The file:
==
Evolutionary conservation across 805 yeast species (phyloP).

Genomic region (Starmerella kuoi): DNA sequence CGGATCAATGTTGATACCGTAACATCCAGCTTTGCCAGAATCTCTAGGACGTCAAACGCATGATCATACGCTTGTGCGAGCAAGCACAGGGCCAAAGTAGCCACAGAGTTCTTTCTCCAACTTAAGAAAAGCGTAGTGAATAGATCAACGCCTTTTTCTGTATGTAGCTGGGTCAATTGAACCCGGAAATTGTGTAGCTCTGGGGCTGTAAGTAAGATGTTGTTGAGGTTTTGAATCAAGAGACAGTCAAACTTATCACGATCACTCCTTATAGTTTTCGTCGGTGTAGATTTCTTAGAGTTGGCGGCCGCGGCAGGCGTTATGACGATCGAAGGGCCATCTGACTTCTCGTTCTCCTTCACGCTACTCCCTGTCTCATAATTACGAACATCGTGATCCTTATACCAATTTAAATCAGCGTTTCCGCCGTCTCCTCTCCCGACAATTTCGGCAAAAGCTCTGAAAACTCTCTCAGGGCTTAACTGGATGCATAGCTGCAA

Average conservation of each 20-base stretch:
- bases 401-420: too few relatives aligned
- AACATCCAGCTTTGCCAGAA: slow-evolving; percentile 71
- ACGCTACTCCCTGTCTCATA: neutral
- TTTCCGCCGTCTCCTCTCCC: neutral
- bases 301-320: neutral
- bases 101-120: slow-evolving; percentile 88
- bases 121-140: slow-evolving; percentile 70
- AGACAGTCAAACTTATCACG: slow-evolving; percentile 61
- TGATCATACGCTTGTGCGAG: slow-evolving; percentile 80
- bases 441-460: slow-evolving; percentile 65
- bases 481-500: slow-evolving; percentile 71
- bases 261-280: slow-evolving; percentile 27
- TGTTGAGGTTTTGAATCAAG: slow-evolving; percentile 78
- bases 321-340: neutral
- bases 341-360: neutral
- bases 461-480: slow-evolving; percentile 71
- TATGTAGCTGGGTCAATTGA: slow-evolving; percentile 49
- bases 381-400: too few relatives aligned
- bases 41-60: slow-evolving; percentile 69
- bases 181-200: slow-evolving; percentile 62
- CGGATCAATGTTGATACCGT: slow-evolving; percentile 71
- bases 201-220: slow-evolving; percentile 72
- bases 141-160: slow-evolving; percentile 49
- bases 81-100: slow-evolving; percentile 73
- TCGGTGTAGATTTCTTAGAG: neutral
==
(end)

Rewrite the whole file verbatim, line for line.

Evolutionary conservation across 805 yeast species (phyloP).

Genomic region (Starmerella kuoi): DNA sequence CGGATCAATGTTGATACCGTAACATCCAGCTTTGCCAGAATCTCTAGGACGTCAAACGCATGATCATACGCTTGTGCGAGCAAGCACAGGGCCAAAGTAGCCACAGAGTTCTTTCTCCAACTTAAGAAAAGCGTAGTGAATAGATCAACGCCTTTTTCTGTATGTAGCTGGGTCAATTGAACCCGGAAATTGTGTAGCTCTGGGGCTGTAAGTAAGATGTTGTTGAGGTTTTGAATCAAGAGACAGTCAAACTTATCACGATCACTCCTTATAGTTTTCGTCGGTGTAGATTTCTTAGAGTTGGCGGCCGCGGCAGGCGTTATGACGATCGAAGGGCCATCTGACTTCTCGTTCTCCTTCACGCTACTCCCTGTCTCATAATTACGAACATCGTGATCCTTATACCAATTTAAATCAGCGTTTCCGCCGTCTCCTCTCCCGACAATTTCGGCAAAAGCTCTGAAAACTCTCTCAGGGCTTAACTGGATGCATAGCTGCAA

Average conservation of each 20-base stretch:
- bases 401-420: too few relatives aligned
- AACATCCAGCTTTGCCAGAA: slow-evolving; percentile 71
- ACGCTACTCCCTGTCTCATA: neutral
- TTTCCGCCGTCTCCTCTCCC: neutral
- bases 301-320: neutral
- bases 101-120: slow-evolving; percentile 88
- bases 121-140: slow-evolving; percentile 70
- AGACAGTCAAACTTATCACG: slow-evolving; percentile 61
- TGATCATACGCTTGTGCGAG: slow-evolving; percentile 80
- bases 441-460: slow-evolving; percentile 65
- bases 481-500: slow-evolving; percentile 71
- bases 261-280: slow-evolving; percentile 27
- TGTTGAGGTTTTGAATCAAG: slow-evolving; percentile 78
- bases 321-340: neutral
- bases 341-360: neutral
- bases 461-480: slow-evolving; percentile 71
- TATGTAGCTGGGTCAATTGA: slow-evolving; percentile 49
- bases 381-400: too few relatives aligned
- bases 41-60: slow-evolving; percentile 69
- bases 181-200: slow-evolving; percentile 62
- CGGATCAATGTTGATACCGT: slow-evolving; percentile 71
- bases 201-220: slow-evolving; percentile 72
- bases 141-160: slow-evolving; percentile 49
- bases 81-100: slow-evolving; percentile 73
- TCGGTGTAGATTTCTTAGAG: neutral